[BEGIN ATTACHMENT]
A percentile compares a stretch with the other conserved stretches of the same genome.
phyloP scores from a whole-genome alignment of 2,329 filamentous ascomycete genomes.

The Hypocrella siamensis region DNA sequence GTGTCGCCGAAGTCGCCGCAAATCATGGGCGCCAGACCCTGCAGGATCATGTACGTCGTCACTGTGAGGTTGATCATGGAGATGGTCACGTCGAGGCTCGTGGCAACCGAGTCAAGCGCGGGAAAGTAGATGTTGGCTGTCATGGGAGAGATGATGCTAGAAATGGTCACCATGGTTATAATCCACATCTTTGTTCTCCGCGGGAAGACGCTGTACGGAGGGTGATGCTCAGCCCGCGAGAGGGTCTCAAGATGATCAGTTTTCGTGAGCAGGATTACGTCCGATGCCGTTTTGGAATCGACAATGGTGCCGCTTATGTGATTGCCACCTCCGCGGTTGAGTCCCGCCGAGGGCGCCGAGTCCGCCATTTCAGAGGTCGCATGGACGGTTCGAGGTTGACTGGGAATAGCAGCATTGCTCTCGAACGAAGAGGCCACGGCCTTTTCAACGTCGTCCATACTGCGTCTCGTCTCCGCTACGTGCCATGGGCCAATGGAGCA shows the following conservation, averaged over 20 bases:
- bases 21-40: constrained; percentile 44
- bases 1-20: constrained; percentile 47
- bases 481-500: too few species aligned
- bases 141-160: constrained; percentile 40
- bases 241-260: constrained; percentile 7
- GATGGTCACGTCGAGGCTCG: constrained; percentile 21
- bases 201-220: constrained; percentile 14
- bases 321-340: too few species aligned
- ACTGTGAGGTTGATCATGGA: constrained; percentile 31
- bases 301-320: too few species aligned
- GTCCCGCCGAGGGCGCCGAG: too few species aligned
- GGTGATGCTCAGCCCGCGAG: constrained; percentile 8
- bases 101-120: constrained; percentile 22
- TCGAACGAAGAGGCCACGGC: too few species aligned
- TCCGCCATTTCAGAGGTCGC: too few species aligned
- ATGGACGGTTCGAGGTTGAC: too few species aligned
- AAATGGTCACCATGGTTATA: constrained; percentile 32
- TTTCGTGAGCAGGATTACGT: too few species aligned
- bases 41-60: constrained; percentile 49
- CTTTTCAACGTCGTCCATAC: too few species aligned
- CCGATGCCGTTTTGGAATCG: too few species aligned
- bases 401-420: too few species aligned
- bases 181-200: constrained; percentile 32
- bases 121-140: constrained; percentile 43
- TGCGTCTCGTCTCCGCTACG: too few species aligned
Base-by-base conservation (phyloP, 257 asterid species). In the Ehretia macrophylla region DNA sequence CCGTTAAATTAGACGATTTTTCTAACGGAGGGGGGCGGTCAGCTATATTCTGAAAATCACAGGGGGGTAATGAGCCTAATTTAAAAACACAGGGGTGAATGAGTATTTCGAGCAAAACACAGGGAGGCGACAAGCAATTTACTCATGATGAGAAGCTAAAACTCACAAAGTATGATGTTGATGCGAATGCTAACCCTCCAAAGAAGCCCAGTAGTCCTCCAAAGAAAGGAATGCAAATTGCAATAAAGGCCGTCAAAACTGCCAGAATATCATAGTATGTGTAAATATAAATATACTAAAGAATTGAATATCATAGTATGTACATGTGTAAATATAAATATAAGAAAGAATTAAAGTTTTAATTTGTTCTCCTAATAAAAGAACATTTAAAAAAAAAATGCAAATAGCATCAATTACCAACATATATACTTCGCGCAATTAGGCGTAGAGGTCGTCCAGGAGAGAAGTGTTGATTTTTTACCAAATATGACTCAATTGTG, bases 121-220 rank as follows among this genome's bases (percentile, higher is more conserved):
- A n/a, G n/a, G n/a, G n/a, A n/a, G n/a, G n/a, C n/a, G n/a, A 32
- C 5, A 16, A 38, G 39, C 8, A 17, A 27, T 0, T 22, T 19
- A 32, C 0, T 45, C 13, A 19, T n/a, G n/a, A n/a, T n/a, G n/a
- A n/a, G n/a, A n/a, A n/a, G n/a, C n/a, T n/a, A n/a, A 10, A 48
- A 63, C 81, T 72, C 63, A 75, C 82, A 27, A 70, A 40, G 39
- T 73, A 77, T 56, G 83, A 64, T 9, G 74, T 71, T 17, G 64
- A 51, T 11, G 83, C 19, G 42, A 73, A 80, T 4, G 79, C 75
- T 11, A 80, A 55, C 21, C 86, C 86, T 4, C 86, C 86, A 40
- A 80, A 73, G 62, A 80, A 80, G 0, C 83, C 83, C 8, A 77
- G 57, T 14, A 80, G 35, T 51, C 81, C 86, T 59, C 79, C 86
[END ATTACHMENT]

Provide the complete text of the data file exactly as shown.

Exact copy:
A percentile compares a stretch with the other conserved stretches of the same genome.
phyloP scores from a whole-genome alignment of 2,329 filamentous ascomycete genomes.

The Hypocrella siamensis region DNA sequence GTGTCGCCGAAGTCGCCGCAAATCATGGGCGCCAGACCCTGCAGGATCATGTACGTCGTCACTGTGAGGTTGATCATGGAGATGGTCACGTCGAGGCTCGTGGCAACCGAGTCAAGCGCGGGAAAGTAGATGTTGGCTGTCATGGGAGAGATGATGCTAGAAATGGTCACCATGGTTATAATCCACATCTTTGTTCTCCGCGGGAAGACGCTGTACGGAGGGTGATGCTCAGCCCGCGAGAGGGTCTCAAGATGATCAGTTTTCGTGAGCAGGATTACGTCCGATGCCGTTTTGGAATCGACAATGGTGCCGCTTATGTGATTGCCACCTCCGCGGTTGAGTCCCGCCGAGGGCGCCGAGTCCGCCATTTCAGAGGTCGCATGGACGGTTCGAGGTTGACTGGGAATAGCAGCATTGCTCTCGAACGAAGAGGCCACGGCCTTTTCAACGTCGTCCATACTGCGTCTCGTCTCCGCTACGTGCCATGGGCCAATGGAGCA shows the following conservation, averaged over 20 bases:
- bases 21-40: constrained; percentile 44
- bases 1-20: constrained; percentile 47
- bases 481-500: too few species aligned
- bases 141-160: constrained; percentile 40
- bases 241-260: constrained; percentile 7
- GATGGTCACGTCGAGGCTCG: constrained; percentile 21
- bases 201-220: constrained; percentile 14
- bases 321-340: too few species aligned
- ACTGTGAGGTTGATCATGGA: constrained; percentile 31
- bases 301-320: too few species aligned
- GTCCCGCCGAGGGCGCCGAG: too few species aligned
- GGTGATGCTCAGCCCGCGAG: constrained; percentile 8
- bases 101-120: constrained; percentile 22
- TCGAACGAAGAGGCCACGGC: too few species aligned
- TCCGCCATTTCAGAGGTCGC: too few species aligned
- ATGGACGGTTCGAGGTTGAC: too few species aligned
- AAATGGTCACCATGGTTATA: constrained; percentile 32
- TTTCGTGAGCAGGATTACGT: too few species aligned
- bases 41-60: constrained; percentile 49
- CTTTTCAACGTCGTCCATAC: too few species aligned
- CCGATGCCGTTTTGGAATCG: too few species aligned
- bases 401-420: too few species aligned
- bases 181-200: constrained; percentile 32
- bases 121-140: constrained; percentile 43
- TGCGTCTCGTCTCCGCTACG: too few species aligned
Base-by-base conservation (phyloP, 257 asterid species). In the Ehretia macrophylla region DNA sequence CCGTTAAATTAGACGATTTTTCTAACGGAGGGGGGCGGTCAGCTATATTCTGAAAATCACAGGGGGGTAATGAGCCTAATTTAAAAACACAGGGGTGAATGAGTATTTCGAGCAAAACACAGGGAGGCGACAAGCAATTTACTCATGATGAGAAGCTAAAACTCACAAAGTATGATGTTGATGCGAATGCTAACCCTCCAAAGAAGCCCAGTAGTCCTCCAAAGAAAGGAATGCAAATTGCAATAAAGGCCGTCAAAACTGCCAGAATATCATAGTATGTGTAAATATAAATATACTAAAGAATTGAATATCATAGTATGTACATGTGTAAATATAAATATAAGAAAGAATTAAAGTTTTAATTTGTTCTCCTAATAAAAGAACATTTAAAAAAAAAATGCAAATAGCATCAATTACCAACATATATACTTCGCGCAATTAGGCGTAGAGGTCGTCCAGGAGAGAAGTGTTGATTTTTTACCAAATATGACTCAATTGTG, bases 121-220 rank as follows among this genome's bases (percentile, higher is more conserved):
- A n/a, G n/a, G n/a, G n/a, A n/a, G n/a, G n/a, C n/a, G n/a, A 32
- C 5, A 16, A 38, G 39, C 8, A 17, A 27, T 0, T 22, T 19
- A 32, C 0, T 45, C 13, A 19, T n/a, G n/a, A n/a, T n/a, G n/a
- A n/a, G n/a, A n/a, A n/a, G n/a, C n/a, T n/a, A n/a, A 10, A 48
- A 63, C 81, T 72, C 63, A 75, C 82, A 27, A 70, A 40, G 39
- T 73, A 77, T 56, G 83, A 64, T 9, G 74, T 71, T 17, G 64
- A 51, T 11, G 83, C 19, G 42, A 73, A 80, T 4, G 79, C 75
- T 11, A 80, A 55, C 21, C 86, C 86, T 4, C 86, C 86, A 40
- A 80, A 73, G 62, A 80, A 80, G 0, C 83, C 83, C 8, A 77
- G 57, T 14, A 80, G 35, T 51, C 81, C 86, T 59, C 79, C 86